Music fans have been invited to book the babysitter and put on their dancing shoes by The 4 of Us frontman Brendan Murphy for their Dunamaise Arts Centre gig on Friday night.
It will be something of a family reunion for Brendan and his brother Declan as they have relatives in Portlaoise.
Their relatives, the Heavin family settled in Portlaoise in the late ‘90s. They had originally moved to Chester in the UK from their native Armagh, before returning to live in the midlands.
“They often turn up at our gigs in places like Vicar Street so we said we would make it easier for them this time,” Brendan laughed.
He says the band are no strangers to Portlaoise having previously played in Kavanagh’s and the Midlands Park Hotel when it was the Heritage Hotel.
However, this Friday night’s performance in the Dunamaise Arts Centre is the first time they will play there.
“It is exciting to be performing in a new room. There aren’t many venues in the country that we haven’t played, so it is always nice to get to perform in a new venue,” he said.
“I actually contacted them because I heard it was a great room to play in,” Brendan explained.
The singer said their gigs feature all their music from the iconic Mary off their first album, Songs for the Tempted to Sugar Island from their most recent release.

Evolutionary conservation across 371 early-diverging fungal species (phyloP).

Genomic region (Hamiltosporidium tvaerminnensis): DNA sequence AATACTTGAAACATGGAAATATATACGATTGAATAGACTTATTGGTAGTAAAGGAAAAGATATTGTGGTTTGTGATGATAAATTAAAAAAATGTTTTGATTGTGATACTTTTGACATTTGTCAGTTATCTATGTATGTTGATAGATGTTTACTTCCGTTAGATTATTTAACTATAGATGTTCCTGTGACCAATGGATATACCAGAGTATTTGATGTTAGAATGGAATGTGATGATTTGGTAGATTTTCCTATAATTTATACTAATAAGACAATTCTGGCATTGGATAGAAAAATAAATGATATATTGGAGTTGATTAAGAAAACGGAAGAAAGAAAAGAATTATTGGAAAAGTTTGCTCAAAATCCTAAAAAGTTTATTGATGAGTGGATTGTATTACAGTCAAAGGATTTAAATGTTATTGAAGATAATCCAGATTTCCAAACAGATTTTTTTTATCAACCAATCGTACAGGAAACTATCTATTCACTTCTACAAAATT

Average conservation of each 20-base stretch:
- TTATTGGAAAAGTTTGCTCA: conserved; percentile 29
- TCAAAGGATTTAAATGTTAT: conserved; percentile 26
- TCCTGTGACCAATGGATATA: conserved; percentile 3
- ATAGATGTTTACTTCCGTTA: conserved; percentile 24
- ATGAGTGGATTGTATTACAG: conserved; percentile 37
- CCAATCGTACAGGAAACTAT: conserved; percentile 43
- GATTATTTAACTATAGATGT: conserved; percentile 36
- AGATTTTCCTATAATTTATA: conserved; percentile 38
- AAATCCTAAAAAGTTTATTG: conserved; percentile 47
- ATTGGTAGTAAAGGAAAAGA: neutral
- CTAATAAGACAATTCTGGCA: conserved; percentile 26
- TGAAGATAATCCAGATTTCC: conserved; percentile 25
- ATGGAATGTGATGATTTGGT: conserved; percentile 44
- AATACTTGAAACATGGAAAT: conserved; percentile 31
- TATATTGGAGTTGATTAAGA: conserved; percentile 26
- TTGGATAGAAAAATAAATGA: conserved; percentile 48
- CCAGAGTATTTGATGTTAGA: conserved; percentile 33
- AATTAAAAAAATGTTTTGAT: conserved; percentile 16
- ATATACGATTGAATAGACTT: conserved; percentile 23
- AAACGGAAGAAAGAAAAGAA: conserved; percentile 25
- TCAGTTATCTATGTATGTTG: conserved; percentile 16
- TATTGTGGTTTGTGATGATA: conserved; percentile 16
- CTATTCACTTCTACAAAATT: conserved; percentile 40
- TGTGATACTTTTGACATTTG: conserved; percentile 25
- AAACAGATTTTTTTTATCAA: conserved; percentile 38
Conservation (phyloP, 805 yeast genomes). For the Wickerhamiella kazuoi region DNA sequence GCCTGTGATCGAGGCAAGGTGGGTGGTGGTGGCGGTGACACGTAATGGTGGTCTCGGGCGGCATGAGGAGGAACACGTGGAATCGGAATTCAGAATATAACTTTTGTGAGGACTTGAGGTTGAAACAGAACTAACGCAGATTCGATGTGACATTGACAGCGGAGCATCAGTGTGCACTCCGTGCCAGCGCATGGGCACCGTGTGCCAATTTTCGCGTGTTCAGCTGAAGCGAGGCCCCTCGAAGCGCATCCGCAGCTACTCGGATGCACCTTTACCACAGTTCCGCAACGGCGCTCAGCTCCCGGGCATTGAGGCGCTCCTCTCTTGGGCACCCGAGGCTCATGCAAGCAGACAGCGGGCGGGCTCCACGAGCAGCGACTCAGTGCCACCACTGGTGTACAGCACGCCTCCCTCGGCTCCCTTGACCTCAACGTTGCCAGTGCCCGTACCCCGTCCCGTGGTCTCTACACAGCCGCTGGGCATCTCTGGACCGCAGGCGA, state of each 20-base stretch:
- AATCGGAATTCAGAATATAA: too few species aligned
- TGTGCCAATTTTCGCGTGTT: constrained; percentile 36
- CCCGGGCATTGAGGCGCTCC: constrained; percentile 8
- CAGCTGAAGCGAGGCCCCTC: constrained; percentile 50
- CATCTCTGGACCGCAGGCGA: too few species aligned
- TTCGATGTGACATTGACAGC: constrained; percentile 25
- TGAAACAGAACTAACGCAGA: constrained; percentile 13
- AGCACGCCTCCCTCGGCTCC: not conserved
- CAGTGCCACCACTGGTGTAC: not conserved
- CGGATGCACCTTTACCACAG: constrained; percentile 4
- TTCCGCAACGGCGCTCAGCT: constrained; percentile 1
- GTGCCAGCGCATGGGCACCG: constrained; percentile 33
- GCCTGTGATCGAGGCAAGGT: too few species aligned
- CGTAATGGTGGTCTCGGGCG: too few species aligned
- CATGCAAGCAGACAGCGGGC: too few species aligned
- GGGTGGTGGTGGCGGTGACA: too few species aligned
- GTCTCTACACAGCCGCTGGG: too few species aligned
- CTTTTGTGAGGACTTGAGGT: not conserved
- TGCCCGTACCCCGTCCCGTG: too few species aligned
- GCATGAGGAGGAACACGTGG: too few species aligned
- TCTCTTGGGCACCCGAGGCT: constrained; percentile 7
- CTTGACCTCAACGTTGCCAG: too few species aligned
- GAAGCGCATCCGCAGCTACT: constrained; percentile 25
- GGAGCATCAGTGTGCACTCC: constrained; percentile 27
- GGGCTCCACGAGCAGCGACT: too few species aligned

“We have been going since 1989 so we don’t rule out any song that people want to hear,” Brendan said of their live approach.
“We try and make sure that people get to hear the songs they want to hear, and have fun with the audience,” he said.
“It’s all about the audience. We have to make sure that everybody goes home thinking that was worth hiring the babysitter to go see. I have a family and kids so I know what’s involved in getting to a show. I feel a responsibility to put on a great show and it is an honour that people have come to your show, rather than staying at home to watch TV,” he said.
The lead singer says he never tires of playing their most enduring song, Mary, either. “It’s the easiest song to perform as the audience takes over,” he said.
“When I wrote that song, I never dreamed it would be such a big song. I heard a busker doing it in Dublin a few weeks ago. I don’t feel that I or The 4 of Us own it anymore, it’s just one of those big Irish songs now,” he said.
He said he feels it is “amazing” that the song is considered one of the great Irish songs in the company of songs by Van Morrisson, Aslan, U2, Thin Lizzy etc.
“It looks like the song is going to outlive me. As a songwriter, that’s something you set out to achieve,” he said.
The Newry native said the format of Friday night’s show will allow them engage with the audience more than if they had a full band with them. “I like to interact with the audience quite a bit… You can expect a lot of energy and we like it to sound like there is a full band there. It may be acoustic but there aren’t too many ballads in there,” he said.
“People should book the babysitter and get their dancing shoes on,” Brendan said. He said while it is a seated venue, they plan to get people out of their seats on the night.
A limited number of tickets are still available from the Dunamaise Arts Centre box office.